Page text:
I wrote here last week that rising income inequality could easily have been the cause of our financial crisis. Very high incomes at the top of the tree have translated into toxic clouds of hot money hopping from asset class to asset class and leaving a trail of crashed bubbles behind.
Yet at the same time, squeezed incomes in the middle and falling real incomes plus rising unemployment at the bottom have meant low demand across Western economies. The result? Low growth and endless asset bubbles.
The solution to all this is tricky. The aim of any action is obvious. We need to rebalance the distribution of profits so that the top gets less and the bottom gets more. But how?
Some people interpreted my post as a Keynesian call for increased government spending. It wasn’t that. Regular readers will know that I already think the state is far too big (so I can’t really approve of more taxes and more state action) and that I think our current levels of debt are deeply destabilising (so I can’t possibly approve of more borrowing for more spending).
Some interpreted it as a call for more regulation on pay. But it wasn’t really that either. This government, for all its reducing red tape rhetoric, has turned out to be abnormally fond of regulation.
That’s not a good thing. I agree with those calling for shareholder votes on pay to be binding (who knew they weren’t already?). After all, if we want shareholders to act as owners – and if we want to banish short-termism in the markets, we do want them to act as owners – we should surely give them the kind of rights that are supposed to come with ownership.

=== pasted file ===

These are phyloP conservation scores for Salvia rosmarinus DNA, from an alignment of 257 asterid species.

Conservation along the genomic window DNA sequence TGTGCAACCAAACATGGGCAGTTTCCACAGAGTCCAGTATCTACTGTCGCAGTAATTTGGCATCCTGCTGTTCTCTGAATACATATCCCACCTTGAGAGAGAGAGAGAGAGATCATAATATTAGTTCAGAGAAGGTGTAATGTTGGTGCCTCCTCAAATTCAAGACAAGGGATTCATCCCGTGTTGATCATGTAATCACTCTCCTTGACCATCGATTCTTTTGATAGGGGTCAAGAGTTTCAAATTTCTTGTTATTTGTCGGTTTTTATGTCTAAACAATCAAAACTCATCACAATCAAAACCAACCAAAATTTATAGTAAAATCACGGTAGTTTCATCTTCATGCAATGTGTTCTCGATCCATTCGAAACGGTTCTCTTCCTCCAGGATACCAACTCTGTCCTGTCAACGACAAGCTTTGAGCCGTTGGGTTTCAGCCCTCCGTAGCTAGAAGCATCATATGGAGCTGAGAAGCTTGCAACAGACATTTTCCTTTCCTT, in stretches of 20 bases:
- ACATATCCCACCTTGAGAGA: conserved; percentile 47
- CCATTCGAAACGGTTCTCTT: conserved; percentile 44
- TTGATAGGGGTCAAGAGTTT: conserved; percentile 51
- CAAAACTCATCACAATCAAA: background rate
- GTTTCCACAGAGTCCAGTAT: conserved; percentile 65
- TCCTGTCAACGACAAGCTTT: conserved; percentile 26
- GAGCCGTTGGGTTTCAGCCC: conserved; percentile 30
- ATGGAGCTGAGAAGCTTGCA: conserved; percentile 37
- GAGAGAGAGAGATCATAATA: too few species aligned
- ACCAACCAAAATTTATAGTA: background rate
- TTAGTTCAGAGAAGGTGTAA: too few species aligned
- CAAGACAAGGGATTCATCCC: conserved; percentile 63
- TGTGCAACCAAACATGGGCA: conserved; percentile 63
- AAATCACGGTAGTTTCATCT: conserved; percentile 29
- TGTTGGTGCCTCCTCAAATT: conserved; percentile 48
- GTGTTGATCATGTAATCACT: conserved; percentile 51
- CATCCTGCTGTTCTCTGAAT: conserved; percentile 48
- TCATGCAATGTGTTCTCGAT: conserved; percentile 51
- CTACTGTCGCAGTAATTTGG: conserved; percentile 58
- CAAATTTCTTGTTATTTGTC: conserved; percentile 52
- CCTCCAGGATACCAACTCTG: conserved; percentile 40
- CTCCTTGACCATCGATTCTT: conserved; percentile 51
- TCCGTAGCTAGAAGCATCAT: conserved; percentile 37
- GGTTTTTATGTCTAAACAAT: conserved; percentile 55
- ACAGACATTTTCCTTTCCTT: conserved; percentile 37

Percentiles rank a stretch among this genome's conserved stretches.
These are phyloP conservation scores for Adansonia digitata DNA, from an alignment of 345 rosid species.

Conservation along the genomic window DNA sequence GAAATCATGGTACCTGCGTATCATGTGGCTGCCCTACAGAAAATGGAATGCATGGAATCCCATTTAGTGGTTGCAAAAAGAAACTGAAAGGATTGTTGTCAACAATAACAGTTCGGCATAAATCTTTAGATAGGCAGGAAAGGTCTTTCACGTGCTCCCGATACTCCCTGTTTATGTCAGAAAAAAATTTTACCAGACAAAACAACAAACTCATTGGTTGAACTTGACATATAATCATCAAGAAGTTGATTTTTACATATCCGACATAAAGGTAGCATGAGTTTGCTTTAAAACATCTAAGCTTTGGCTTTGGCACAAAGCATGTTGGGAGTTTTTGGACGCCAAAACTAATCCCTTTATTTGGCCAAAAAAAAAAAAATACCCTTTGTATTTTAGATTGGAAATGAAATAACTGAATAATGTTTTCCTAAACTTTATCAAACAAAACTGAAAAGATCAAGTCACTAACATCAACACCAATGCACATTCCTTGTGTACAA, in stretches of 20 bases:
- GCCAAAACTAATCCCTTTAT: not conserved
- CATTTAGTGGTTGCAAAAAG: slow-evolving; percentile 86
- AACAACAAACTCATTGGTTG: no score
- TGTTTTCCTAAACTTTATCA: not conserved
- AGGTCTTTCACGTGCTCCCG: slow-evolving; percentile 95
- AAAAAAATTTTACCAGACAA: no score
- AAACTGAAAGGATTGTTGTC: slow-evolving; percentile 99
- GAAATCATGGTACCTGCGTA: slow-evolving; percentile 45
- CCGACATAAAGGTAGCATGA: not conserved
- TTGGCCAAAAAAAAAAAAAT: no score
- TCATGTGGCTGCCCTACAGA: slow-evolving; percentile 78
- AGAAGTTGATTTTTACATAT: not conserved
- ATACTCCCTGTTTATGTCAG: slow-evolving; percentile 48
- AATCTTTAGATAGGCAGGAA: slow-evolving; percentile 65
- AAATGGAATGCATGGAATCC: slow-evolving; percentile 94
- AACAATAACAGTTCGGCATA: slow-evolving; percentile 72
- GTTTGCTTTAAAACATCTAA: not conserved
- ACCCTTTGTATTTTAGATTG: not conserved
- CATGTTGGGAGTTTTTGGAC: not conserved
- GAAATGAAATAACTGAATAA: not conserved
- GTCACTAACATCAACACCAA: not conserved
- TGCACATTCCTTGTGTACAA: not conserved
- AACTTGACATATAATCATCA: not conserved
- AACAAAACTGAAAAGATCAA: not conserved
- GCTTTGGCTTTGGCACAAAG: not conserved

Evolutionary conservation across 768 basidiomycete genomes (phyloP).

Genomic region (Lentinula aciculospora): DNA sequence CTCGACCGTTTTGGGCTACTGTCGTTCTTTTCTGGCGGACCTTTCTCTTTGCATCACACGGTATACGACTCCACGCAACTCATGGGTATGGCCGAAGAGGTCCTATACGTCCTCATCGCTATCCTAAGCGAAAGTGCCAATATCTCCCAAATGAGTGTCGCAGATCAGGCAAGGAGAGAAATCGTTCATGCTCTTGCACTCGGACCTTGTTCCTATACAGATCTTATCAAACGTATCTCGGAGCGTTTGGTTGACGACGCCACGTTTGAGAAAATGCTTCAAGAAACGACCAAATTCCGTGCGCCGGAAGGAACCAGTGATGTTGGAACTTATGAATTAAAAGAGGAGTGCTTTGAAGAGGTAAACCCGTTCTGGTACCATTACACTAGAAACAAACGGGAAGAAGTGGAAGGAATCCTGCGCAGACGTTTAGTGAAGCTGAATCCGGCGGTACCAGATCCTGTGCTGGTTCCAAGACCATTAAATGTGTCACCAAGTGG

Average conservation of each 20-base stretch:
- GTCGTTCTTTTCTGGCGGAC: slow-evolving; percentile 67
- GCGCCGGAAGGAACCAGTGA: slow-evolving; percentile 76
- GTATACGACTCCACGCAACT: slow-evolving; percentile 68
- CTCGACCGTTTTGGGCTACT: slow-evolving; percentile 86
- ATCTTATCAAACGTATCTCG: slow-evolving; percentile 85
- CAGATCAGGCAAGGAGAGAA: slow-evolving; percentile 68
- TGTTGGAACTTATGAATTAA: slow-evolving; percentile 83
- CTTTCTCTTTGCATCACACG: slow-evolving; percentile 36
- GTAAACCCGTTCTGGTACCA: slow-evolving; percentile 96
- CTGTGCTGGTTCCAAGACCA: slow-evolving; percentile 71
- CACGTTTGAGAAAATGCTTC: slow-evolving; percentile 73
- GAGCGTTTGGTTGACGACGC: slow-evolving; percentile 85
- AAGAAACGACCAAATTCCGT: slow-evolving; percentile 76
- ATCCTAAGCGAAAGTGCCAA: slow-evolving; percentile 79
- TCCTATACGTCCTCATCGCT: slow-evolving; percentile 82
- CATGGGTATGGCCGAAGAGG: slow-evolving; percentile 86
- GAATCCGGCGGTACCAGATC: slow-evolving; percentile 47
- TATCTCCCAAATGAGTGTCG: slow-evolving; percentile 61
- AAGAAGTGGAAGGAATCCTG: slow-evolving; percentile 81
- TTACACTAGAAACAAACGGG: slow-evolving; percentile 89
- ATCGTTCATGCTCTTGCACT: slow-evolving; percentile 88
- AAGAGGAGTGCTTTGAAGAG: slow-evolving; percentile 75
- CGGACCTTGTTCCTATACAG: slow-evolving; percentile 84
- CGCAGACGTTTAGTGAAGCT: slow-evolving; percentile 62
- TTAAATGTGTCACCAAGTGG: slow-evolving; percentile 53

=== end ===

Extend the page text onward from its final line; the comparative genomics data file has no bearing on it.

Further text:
But the other suggestions seem more like rules for the sake of reaction – and we have enough of those already. What I am really saying is that we need to rethink the way we treat our big businesses. Companies can only consistenly pay out vast bonuses because they consistently make what used to be called ‘super profits’ and so have the cash to do so.
Take our banks. They like to call themselves good citizens, but they are no more than oligopolistic gangs. Their managers make as much money as they do simply because the money is there. The average big bank makes more in profit than a business in any other sector could ever dare to dream of.
So the question we should really be asking is: “Why do investment banks make so much money?” And why do we allow the conditions that let them to continue? Why doesn’t our form of capitalism, such as it is, encourage competition?
But we also need to look at the lack of real competition among CEOs and top managers of all companies. They’re making incredible fortunes. In a normal, capitalist society, they wouldn’t just be making good money: the rest of the fortune would be in the pockets of workers or shareholders – workers because long-term sustainable businesses pay workers well, and shareholders because excess profits are supposed to accrue to owners.
That means we have to address the bonus system too (it is this that makes our managers so short-term in their behaviour towards workers).
Then we have to address the talent myth (I last wrote about this here: The myth of talent). The talent myth boils down to the idea that CEOs have some kind of rare and special talent worth tens of millions, when they just don’t.
My point, then, is not about taxing away the millions in ill-gotten gains at the top of our money tree. It is about dealing with the circumstances that allowed them to grab them in the first place.
I still think that is a job for shareholders, not government. Big fund managers have been pretty quiet for most of the financial crisis – at least in terms of their role in causing it via their foolish acceptance of performance-related pay and the talent myth. It is time for them to accept the long-term moral and financial duties that go with their work.